Atticus Geiger, Hanson Lu, Thomas Icard, Christopher Potts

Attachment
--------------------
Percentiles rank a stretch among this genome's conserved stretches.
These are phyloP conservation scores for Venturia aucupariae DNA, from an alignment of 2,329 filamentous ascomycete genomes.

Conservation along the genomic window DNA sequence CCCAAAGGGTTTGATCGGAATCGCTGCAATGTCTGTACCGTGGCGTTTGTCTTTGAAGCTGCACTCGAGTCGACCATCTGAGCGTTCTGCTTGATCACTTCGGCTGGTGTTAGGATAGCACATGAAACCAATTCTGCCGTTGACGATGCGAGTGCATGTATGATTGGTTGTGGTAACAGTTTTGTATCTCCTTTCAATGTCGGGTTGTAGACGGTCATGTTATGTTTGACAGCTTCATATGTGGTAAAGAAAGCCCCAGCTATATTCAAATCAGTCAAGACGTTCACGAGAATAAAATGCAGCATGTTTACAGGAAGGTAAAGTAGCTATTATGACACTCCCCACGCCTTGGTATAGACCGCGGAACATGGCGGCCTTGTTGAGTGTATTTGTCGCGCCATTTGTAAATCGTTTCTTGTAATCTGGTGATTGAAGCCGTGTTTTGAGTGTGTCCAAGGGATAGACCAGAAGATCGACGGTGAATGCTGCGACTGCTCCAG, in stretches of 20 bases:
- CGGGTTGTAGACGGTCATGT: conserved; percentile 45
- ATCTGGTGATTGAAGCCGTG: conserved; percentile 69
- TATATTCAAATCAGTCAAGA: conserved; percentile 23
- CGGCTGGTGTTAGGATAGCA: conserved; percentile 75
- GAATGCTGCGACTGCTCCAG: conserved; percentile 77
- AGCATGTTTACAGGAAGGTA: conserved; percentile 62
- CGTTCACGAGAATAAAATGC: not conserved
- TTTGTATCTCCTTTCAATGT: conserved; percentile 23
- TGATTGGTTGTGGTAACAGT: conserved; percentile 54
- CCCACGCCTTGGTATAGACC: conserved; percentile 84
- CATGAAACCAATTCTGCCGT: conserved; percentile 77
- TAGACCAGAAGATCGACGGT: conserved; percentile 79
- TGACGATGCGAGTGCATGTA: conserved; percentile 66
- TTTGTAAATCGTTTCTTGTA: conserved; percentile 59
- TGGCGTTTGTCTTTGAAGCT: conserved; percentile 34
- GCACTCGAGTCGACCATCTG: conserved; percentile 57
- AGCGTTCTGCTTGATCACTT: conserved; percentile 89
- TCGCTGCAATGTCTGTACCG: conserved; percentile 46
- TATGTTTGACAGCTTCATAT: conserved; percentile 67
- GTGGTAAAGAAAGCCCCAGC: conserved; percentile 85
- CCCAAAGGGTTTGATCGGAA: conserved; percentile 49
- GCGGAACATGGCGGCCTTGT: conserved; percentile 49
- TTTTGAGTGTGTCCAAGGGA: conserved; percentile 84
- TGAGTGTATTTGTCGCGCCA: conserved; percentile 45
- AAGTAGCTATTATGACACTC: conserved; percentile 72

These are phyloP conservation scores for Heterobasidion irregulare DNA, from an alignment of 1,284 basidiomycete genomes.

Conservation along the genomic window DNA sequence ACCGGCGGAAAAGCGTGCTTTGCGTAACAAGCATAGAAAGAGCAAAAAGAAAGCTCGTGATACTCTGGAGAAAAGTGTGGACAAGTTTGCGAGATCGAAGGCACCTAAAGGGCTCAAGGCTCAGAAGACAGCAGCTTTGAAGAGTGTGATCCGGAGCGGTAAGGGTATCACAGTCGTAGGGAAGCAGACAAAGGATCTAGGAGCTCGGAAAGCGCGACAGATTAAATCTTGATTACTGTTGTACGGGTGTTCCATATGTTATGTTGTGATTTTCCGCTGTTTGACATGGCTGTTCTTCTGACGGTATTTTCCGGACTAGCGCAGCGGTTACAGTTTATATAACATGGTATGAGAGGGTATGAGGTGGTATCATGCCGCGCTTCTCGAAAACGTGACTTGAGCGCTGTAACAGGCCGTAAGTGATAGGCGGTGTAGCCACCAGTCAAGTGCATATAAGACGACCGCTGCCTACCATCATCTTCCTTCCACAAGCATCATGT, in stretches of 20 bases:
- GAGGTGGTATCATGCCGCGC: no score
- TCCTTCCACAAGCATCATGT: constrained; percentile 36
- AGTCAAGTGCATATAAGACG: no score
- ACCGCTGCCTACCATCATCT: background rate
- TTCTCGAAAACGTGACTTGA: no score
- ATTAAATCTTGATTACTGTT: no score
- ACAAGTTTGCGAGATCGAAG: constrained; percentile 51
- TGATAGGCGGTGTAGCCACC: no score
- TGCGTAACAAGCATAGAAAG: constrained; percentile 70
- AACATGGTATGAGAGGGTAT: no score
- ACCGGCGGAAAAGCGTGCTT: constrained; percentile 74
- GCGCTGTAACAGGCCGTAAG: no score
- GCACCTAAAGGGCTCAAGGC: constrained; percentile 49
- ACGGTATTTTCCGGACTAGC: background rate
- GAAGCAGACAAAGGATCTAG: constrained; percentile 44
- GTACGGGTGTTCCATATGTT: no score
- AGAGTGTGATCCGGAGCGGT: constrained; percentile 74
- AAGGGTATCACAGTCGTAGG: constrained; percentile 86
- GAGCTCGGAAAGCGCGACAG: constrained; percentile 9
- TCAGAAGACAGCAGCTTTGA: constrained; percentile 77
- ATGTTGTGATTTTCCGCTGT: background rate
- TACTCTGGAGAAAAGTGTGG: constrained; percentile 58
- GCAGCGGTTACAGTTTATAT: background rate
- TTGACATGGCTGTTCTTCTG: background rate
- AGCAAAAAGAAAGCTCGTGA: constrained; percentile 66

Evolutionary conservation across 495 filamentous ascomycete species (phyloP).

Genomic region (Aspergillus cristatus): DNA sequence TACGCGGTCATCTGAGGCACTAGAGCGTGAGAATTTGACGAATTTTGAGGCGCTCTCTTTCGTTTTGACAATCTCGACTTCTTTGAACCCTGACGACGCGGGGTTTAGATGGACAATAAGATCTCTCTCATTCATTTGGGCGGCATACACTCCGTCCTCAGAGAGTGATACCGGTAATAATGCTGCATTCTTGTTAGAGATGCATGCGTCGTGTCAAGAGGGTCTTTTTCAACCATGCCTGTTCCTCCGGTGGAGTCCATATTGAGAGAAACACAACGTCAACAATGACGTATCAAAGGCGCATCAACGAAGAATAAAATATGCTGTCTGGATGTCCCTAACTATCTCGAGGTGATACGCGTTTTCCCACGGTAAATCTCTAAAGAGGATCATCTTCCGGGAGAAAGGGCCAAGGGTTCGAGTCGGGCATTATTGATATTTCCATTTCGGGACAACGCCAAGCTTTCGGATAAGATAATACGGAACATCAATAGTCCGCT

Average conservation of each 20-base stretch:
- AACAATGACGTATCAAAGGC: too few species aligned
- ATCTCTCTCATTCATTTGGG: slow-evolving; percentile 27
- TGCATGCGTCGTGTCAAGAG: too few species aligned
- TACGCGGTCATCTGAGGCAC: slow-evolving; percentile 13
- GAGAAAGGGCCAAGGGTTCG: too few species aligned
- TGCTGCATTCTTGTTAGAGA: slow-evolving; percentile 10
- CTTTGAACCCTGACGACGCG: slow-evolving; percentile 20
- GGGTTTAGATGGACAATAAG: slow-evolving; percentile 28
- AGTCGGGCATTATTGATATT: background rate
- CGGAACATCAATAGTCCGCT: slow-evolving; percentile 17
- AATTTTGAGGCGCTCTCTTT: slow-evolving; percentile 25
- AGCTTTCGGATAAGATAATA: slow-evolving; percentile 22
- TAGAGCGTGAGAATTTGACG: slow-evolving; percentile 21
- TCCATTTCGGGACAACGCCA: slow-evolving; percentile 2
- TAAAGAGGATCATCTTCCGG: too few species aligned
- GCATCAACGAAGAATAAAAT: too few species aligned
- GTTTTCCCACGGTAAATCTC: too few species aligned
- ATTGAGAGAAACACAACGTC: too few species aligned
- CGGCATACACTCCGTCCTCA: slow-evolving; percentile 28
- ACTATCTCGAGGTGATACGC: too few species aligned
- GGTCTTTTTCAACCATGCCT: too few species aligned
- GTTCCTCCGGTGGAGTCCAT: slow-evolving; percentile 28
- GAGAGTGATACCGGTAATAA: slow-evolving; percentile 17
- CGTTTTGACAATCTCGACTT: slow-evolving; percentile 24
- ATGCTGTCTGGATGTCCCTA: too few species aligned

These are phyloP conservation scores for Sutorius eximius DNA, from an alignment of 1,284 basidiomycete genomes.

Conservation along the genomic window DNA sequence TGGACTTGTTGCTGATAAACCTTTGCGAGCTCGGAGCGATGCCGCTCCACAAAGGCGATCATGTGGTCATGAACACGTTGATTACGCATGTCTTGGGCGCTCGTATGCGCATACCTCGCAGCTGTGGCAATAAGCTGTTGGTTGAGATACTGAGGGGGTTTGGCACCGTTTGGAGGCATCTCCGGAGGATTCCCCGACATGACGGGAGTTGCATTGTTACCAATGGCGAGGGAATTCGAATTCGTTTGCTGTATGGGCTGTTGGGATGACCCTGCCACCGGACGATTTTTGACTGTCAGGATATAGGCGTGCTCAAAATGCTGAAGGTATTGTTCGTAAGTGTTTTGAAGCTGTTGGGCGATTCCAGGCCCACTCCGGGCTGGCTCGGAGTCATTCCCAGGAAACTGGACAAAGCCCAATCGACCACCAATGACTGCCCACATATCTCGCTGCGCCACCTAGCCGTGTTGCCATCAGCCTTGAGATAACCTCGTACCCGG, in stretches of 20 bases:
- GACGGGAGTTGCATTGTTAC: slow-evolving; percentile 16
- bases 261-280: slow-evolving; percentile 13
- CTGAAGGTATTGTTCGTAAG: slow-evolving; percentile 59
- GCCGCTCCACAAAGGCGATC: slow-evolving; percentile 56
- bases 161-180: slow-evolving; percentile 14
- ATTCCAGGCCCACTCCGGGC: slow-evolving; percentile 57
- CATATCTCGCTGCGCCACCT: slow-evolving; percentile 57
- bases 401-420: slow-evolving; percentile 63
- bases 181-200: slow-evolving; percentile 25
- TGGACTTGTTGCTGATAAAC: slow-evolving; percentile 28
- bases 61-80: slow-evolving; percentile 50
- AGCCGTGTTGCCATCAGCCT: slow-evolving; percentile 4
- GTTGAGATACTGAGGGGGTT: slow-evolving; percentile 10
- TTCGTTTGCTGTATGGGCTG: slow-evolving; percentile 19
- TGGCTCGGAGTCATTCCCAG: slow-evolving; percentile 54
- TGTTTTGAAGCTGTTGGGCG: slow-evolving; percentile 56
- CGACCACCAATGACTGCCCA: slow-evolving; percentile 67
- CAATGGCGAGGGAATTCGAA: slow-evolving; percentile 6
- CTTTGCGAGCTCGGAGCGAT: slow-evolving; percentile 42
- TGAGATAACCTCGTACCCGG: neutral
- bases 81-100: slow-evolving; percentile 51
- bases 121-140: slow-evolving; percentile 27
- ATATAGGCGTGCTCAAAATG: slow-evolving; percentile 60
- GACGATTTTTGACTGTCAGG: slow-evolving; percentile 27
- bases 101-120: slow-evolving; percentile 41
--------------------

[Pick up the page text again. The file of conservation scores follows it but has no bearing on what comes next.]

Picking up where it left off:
Structural analysis methods (e.g., probing and feature attribution) are increasingly important tools for neural network analysis. We propose a new structural analysis method grounded in a formal theory of causal abstraction that provides rich characterizations of model-internal representations and their roles in input/output behavior. In this method, neural representations are aligned with variables in interpretable causal models, and then interchange interventions are used to experimentally verify that the neural representations have the causal properties of their aligned variables. We apply this method in a case study to analyze neural models trained on Multiply Quantified Natural Language Inference (MQNLI) corpus, a highly complex NLI dataset that was constructed with a tree-structured natural logic causal model. We discover that a BERT-based model with state-of-the-art performance successfully realizes parts of the natural logic model’s causal structure, whereas a simpler baseline model fails to show any such structure, demonstrating that neural representations encode the compositional structure of MQNLI examples.